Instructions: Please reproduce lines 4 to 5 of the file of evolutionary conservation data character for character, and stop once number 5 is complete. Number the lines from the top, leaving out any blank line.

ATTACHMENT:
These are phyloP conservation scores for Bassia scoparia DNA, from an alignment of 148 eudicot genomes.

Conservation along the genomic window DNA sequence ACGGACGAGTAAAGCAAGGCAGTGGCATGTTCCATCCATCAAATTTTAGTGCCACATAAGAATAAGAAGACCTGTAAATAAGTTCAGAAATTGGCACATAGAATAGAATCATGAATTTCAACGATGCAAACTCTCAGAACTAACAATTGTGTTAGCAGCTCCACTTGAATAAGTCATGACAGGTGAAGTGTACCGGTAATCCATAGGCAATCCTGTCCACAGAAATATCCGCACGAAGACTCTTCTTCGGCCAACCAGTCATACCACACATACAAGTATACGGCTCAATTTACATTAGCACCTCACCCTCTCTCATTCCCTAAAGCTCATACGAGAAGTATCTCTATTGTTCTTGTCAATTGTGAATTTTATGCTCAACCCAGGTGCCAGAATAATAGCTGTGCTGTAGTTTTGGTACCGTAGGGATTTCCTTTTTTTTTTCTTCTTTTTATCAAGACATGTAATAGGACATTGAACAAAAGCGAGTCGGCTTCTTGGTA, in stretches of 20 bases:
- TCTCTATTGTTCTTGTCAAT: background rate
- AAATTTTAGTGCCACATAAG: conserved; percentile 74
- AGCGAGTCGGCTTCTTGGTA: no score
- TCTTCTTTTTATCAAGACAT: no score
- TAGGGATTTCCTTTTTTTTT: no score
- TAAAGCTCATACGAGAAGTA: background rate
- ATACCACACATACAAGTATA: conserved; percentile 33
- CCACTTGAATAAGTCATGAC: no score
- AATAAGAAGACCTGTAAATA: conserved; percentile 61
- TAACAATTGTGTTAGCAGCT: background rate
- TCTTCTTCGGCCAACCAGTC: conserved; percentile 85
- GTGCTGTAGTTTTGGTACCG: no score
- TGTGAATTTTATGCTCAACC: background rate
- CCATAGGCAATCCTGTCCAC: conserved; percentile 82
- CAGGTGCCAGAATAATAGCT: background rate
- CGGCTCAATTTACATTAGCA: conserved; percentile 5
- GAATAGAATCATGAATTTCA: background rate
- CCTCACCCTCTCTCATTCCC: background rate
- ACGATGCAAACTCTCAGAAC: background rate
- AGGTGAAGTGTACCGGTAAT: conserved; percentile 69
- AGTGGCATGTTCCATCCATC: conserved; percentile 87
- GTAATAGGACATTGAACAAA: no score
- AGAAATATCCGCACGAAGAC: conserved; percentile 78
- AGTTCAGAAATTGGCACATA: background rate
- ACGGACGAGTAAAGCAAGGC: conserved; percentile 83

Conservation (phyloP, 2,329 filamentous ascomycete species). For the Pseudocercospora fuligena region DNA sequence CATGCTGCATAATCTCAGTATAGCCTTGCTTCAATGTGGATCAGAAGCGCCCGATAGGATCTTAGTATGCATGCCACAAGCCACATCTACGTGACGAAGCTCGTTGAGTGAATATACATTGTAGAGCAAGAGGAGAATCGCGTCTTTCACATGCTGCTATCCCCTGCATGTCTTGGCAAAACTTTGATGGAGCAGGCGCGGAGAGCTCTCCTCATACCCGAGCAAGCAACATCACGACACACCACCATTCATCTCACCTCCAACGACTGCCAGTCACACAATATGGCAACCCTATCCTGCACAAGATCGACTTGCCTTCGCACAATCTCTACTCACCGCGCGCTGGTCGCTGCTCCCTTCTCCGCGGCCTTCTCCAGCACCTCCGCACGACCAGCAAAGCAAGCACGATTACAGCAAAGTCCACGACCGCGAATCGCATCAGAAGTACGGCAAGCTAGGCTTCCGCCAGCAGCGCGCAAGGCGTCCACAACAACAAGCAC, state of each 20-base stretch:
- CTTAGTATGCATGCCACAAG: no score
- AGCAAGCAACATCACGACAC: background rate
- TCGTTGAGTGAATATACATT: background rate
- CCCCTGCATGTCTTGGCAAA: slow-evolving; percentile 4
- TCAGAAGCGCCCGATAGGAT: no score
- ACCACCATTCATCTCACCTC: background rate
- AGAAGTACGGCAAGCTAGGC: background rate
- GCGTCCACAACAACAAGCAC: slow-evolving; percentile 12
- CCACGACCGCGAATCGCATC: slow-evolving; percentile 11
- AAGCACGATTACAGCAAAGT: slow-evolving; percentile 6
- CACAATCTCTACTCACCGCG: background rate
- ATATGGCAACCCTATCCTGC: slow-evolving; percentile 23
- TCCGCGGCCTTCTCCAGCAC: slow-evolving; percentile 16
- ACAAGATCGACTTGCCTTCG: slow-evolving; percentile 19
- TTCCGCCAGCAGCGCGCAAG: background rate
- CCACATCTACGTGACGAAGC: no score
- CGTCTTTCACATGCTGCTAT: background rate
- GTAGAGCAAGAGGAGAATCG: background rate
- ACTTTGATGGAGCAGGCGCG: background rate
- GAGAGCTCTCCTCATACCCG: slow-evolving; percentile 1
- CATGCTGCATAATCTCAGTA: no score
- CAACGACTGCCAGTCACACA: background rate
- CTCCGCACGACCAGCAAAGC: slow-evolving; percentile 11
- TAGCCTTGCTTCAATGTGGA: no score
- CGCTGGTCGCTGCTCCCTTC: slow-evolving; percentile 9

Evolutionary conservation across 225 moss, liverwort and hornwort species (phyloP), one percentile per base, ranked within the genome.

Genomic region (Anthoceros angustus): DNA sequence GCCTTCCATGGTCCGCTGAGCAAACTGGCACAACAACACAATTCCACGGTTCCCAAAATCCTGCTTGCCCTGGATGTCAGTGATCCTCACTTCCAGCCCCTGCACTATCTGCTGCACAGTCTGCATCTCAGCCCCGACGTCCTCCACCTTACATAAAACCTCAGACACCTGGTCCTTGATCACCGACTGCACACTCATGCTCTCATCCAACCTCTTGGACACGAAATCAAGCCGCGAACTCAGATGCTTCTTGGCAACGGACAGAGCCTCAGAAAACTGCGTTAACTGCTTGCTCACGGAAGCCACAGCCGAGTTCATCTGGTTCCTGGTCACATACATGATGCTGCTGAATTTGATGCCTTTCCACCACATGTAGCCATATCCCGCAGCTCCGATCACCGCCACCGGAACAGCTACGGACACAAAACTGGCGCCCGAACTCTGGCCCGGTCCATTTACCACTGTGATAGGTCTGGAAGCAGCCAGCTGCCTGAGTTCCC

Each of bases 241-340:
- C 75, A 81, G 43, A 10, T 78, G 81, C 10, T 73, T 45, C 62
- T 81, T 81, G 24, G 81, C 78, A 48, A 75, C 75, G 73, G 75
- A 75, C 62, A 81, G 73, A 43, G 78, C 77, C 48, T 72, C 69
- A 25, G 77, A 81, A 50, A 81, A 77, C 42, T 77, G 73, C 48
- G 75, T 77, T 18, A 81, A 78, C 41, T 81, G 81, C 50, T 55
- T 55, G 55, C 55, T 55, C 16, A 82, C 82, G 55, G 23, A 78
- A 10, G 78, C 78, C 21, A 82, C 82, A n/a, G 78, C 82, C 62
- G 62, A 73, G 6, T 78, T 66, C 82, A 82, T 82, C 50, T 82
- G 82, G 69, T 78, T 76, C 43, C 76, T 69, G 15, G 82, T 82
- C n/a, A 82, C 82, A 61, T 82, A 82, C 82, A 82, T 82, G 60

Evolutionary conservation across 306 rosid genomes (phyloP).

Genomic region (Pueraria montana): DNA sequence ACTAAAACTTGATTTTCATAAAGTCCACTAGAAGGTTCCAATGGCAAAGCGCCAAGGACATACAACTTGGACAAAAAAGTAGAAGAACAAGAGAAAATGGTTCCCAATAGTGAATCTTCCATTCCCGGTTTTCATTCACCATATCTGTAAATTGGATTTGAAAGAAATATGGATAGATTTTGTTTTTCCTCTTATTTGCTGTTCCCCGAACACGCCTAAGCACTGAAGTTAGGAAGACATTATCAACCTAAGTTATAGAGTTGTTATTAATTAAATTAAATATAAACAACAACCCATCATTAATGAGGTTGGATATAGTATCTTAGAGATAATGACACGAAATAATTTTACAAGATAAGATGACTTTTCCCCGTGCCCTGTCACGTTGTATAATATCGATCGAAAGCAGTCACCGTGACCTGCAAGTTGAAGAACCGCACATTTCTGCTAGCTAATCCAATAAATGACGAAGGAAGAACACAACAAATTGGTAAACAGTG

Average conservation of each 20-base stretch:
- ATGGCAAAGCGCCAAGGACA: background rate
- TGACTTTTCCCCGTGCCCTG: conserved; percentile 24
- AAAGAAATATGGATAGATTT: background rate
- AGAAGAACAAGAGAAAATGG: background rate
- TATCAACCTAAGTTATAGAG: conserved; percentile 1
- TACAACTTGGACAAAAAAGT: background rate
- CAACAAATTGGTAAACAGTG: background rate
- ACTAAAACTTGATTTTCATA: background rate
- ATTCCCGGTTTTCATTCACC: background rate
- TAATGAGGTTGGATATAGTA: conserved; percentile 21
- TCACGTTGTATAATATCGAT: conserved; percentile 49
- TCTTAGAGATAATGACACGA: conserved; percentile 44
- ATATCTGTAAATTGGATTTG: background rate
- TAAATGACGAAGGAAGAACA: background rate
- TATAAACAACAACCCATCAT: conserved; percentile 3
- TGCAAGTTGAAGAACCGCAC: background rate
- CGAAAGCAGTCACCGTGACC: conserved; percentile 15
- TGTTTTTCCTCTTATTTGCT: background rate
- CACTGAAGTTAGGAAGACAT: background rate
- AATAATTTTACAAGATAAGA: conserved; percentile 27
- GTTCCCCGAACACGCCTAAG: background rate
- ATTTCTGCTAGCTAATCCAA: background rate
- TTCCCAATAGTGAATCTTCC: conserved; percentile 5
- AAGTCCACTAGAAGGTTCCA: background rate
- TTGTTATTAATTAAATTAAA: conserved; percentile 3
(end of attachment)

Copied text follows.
- AAATTTTAGTGCCACATAAG: conserved; percentile 74
- AGCGAGTCGGCTTCTTGGTA: no score